As the Fall 2019 semester began, a team of UC Berkeley Fung Fellowship students started the quest to employ human-centered design to address the pain point of getting dressed as an older adult with mobility challenges. The four students, dubbed “Team Adapt,” worked within Elder Care Alliance and several of their communities doing research and in-person customer testing for adaptive apparel specifically for the aging population. Their project set out to find ways to modify their current clothing to be easier to put on and take off.
But, March 2020 rolled around, and so did COVID-19. With the senior population most at-risk to this virus, which was rapidly spreading across the world, visiting our senior living communities was no longer an option for Team Adapt.
“The whole point of us joining the Fellowship was to serve public health issues, and the urgency of the situation honestly motivated us to pivot,” Team Adapt member Romina Mazooji said.
Forced with a critical decision, Team Adapt did just that, adapted to the new situation. They hit the brakes and switched gears on their project, taking on a critical issue facing the industry– personal protective equipment (PPE).
“Rather suddenly, I needed them to shift focus,” Elder Care Alliance Vice President of Bussiness Development & Strategy Rosemary Jordan said. “I asked them to develop protocols and recommendations for PPE sourcing.”
Their project would no longer center on aging adults and adaptive apparel, but rather those healthcare workers, caregivers, and volunteers who work directly with those they were first looking to serve. Their new project quickly came to life.
“Our pivot happened in two phases: first with the phase of transitioning to PPE, then thinking about what element of PPE we were going to tackle,” Team Adapt member Josie Lee said. “For a while, we were set on doing face masks since that seemed like it was most in need, but things were changing very rapidly every day with the pandemic.”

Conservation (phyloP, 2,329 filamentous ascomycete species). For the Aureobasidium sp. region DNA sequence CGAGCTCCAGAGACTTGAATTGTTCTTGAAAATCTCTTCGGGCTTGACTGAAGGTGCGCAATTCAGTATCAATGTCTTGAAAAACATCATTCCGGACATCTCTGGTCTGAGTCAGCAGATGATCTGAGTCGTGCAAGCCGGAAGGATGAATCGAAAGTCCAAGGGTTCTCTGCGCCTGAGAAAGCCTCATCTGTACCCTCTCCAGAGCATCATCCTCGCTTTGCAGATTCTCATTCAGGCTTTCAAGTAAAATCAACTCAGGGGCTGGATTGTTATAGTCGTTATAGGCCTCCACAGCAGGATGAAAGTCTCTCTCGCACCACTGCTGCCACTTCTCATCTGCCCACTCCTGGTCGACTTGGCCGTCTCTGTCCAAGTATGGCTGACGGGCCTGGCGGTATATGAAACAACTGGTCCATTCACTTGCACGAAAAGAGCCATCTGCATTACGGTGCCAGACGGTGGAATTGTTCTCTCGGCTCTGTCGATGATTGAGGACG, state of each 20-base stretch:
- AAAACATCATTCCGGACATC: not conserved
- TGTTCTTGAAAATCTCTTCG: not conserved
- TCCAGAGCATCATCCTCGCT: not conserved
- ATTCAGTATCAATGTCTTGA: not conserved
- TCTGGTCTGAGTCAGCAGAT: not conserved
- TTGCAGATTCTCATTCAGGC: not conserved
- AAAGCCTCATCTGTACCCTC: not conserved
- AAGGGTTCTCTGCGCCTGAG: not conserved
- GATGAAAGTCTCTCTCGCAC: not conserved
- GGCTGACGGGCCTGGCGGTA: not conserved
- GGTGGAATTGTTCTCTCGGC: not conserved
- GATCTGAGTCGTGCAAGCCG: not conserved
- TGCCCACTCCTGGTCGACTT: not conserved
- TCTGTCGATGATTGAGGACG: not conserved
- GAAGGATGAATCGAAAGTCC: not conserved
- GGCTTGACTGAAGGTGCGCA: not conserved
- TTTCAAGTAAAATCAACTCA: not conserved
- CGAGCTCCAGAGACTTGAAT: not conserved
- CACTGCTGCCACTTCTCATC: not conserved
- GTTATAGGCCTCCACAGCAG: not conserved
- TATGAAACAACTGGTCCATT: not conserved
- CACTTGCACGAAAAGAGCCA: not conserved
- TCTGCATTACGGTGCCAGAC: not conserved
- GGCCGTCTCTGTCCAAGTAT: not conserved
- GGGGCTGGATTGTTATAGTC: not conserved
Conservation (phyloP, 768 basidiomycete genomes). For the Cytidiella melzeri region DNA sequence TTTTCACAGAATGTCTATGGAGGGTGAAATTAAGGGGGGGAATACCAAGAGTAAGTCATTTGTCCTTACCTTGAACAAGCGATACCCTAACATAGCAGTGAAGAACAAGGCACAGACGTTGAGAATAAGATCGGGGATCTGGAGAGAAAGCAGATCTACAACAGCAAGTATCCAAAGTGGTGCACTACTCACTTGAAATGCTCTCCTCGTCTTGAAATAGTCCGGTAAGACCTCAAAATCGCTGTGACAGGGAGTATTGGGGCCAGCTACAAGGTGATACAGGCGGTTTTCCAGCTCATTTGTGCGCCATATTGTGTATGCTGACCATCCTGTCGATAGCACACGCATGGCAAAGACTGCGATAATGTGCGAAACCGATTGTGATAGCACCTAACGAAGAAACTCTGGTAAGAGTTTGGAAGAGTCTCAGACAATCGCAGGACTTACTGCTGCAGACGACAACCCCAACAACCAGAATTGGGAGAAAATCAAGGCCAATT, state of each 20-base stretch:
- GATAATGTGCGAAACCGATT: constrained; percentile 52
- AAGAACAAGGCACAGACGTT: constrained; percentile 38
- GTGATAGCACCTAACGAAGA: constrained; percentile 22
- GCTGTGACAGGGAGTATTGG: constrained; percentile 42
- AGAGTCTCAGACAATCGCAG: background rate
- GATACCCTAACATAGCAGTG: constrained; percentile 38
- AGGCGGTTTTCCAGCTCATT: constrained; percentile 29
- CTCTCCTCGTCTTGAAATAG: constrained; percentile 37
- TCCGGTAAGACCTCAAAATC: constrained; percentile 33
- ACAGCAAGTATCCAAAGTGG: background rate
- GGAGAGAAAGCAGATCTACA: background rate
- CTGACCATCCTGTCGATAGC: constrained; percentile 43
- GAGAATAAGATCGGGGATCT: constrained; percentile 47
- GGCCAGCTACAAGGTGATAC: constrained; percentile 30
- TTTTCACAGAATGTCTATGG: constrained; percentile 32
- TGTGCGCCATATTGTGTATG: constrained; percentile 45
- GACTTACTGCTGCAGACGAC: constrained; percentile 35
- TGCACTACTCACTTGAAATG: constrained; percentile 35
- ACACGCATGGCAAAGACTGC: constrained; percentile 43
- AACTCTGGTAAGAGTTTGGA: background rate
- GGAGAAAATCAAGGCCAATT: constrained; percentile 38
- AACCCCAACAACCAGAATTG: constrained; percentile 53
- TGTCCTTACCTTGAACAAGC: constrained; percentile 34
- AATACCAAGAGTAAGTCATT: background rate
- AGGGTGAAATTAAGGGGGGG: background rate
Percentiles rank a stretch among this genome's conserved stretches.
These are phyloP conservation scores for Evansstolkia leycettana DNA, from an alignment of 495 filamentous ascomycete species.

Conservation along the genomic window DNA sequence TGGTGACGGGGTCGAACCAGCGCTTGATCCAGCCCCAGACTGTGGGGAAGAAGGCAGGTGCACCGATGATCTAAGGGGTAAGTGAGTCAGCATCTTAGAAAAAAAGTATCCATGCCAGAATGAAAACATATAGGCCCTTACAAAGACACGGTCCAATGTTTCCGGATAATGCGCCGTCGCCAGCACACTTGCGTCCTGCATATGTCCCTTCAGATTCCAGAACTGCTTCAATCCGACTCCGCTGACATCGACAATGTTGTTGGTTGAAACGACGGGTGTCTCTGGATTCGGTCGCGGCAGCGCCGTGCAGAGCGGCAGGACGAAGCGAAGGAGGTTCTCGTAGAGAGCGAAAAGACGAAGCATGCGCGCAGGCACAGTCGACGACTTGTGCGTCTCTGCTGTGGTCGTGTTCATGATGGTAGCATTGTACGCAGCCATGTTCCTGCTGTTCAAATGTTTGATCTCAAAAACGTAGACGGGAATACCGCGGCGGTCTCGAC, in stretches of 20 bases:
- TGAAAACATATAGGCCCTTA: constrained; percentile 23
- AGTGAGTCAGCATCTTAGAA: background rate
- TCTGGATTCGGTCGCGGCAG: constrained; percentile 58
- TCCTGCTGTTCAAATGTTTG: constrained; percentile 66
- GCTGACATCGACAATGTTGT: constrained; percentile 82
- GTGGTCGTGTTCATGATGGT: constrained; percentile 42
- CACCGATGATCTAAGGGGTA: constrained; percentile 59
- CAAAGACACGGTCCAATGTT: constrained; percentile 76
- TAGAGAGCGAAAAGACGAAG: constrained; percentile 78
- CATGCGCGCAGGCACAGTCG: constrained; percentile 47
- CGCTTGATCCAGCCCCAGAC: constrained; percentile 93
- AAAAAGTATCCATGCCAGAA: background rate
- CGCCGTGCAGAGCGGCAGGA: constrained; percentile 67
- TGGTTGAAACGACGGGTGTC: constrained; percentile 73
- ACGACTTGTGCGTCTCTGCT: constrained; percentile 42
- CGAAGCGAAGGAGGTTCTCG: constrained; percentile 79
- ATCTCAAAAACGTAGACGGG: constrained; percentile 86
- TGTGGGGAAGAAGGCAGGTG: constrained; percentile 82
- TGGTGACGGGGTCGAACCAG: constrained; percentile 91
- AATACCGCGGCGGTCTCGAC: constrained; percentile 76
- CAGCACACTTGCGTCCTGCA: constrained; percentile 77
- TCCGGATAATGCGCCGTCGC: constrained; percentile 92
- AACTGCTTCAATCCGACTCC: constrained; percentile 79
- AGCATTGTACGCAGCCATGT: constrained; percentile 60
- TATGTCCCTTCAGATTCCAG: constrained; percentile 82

Instead of masks, face shields, or shoe covers, a non-surgical PPE gown inventory for ECA’s employees would become their new focus. Senior living facilities are receiving less help from the state and federal government than hospitals when it comes to PPE supplies, which puts many care workers and residents under high risk for spreading and contracting COVID-19.
“The thing that was hardest to find on the open market, and was more expensive and arguably equally important to safety as a mask, gowns were the ideal focus area,” Jordan said.
The new project would require the help of the local community, much different from their previous adaptive clothing plan. Volunteers all over the San Francisco Bay Area were sourced to piece together gowns.
“By the time they got to the stage of being able to imagine a scaled DIY sewing effort, cloth masks were already plentiful. Even now, it’s not unusual for us to receive 25-50 cloth mask donations each week,” Jordan said.
In the end, volunteers from the North Bay to the East Bay whom have no ties to the organization sewed 200 gowns for Elder Care Alliance. Those gowns will be worn by staff caring for our residents across the state at our five communities.